Though officially outlawed and prohibited by both the Church and the Government dueling is still a socially acceptable and widespread practice. It is most common with the nobility though all classes of society use it to some degree.  A noble will never duel with a commoner or any non-noble.
The Rules:
The rules are fairly straightforward.
No magic of any kind may be employed by either of the principals. This means no magic items, magic weapons, magic armor, spell enhancements or spells. The only magic acceptable at the scene of a duel is healing magic.
All weapons and armor, if any, must be equal. This means that the same types, lengths and weights of weapons; the same shield sizes and armor types.
The challenger (the offended party usually) has choice of weapons and armor.
Seconds will meet to arrange a time and place for the fight, and if possible negotiate an acceptable apology or whatever is needed to avoid the duel entirely.
At least one second and up to three friends may accompany the duelist to the fight.
Duels are fought to one of the following conclusions.
 First Blood. Who ever draws blood first is the victor.
 Serious Wound. This is a wound, or series of wounds equal
 to 1/2 of HT.
 Death. This is a very serious affair. Dueling is illegal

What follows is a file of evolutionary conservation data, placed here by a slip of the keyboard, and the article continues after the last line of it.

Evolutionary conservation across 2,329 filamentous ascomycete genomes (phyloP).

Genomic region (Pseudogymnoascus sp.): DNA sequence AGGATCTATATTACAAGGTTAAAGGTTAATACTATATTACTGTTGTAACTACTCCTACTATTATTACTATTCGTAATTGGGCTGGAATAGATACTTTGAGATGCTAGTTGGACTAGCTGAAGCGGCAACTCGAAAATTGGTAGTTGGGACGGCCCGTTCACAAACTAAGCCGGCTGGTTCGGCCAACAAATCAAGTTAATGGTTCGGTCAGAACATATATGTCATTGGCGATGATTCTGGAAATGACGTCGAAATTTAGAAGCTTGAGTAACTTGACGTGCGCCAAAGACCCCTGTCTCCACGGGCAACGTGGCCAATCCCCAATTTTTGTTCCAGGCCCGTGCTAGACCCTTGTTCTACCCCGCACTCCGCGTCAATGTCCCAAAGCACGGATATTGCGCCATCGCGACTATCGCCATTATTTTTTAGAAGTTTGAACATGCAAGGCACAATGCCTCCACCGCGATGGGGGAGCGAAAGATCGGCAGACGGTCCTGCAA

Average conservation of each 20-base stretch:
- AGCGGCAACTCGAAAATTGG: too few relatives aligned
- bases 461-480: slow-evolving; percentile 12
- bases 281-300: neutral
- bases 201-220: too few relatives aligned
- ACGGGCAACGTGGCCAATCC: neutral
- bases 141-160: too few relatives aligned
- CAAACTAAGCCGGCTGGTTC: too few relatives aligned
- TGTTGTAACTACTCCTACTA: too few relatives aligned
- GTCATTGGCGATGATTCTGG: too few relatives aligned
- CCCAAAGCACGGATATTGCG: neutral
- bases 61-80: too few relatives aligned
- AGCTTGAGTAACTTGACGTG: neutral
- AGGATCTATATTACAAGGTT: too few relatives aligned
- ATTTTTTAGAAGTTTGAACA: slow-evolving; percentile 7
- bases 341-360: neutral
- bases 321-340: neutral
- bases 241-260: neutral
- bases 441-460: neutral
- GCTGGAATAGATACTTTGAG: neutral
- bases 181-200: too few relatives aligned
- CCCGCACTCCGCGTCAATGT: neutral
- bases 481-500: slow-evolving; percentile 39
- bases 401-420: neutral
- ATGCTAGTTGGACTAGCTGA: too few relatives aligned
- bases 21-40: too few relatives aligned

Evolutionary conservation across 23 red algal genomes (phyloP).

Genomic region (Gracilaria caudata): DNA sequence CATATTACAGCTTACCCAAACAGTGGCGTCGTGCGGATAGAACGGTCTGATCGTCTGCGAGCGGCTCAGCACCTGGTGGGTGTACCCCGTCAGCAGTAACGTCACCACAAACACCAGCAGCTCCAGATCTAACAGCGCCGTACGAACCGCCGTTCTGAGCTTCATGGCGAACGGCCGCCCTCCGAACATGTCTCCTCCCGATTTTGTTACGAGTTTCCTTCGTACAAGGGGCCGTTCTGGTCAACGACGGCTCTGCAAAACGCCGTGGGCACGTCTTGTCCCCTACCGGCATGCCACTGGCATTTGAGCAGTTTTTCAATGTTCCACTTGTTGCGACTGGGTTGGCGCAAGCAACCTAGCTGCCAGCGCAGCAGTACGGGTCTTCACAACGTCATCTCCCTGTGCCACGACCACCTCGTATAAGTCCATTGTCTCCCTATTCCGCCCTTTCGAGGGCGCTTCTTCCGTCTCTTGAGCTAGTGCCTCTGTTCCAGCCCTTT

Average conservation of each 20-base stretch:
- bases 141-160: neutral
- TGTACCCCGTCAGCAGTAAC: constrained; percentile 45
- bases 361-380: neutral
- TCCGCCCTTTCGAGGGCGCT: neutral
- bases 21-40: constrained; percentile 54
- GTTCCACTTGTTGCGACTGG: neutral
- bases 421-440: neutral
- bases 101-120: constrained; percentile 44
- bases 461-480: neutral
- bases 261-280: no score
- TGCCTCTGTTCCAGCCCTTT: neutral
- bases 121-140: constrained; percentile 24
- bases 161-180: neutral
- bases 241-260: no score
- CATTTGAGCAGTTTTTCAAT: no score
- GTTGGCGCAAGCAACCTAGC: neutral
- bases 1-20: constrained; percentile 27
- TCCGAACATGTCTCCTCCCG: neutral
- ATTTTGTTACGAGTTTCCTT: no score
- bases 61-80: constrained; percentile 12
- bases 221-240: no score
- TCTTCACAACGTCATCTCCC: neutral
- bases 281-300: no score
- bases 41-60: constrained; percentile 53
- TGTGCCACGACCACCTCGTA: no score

and killing your opponent is murder. The victor generally
 must go into exile to avoid a hanging. Further, all other
 involved parties, seconds and friends on both sides are
 also guilty.
Funeral Rites and Customs
  Mitraen churches maintain cemeteries with consecrated ground, which is re-consecrated annually.  the purpose of this ritual is to help ensure that the dead rest in peace without being disturbed by the depredations of Ghouls and the spells of Necromancers.  Consecration alone is not enough to protect fully.  Cemeteries attached to important temples are guarded by the Sacarium Guard and/or by various magical protections….  Less important village temples make do with caretakers.
Since only the faithful may be buried in consecrated earth, most communities maintain a public graveyard for foreigners, Druidic followers, convicted murderers, witches, slaves and unidentified dead.  These graveyards are guarded by caretakers and/or the local Watch.  Often times the two cemeteries are side by side to facilitate protection.
Because fresh corpses are considered most desireable, to Necromancers as well as Ghouls, it is the custom to post a guard on a fresh grave for three days and three nights following internment.  Generally the day watch is accomplished by friends and family of the deceased as a combined mourning/wake/guard.  No Necromancer would try to steal a corpse in daylight and Ghouls are of course afraid of sunlight.  The night shift, the higher risk duty, is generally done by guards hired by the decease’s family or supplied by the undertaker.  In cemeteries with Sacarium Guards they will handle this, though the family must make a donation for the service.
It is customary for the family to supply the Guards with food and drink (no alcohol) as well as light and a brazier and fuel for warmth. (As well as paying for their service.)  According to tradition there can be no meat eaten in a cemetery, food is limited to bread, cheese, fresh fruits and vegetables etc..  Typically guards are paid about $10.00 per night.
There are never less than two guards on duty, three is typical.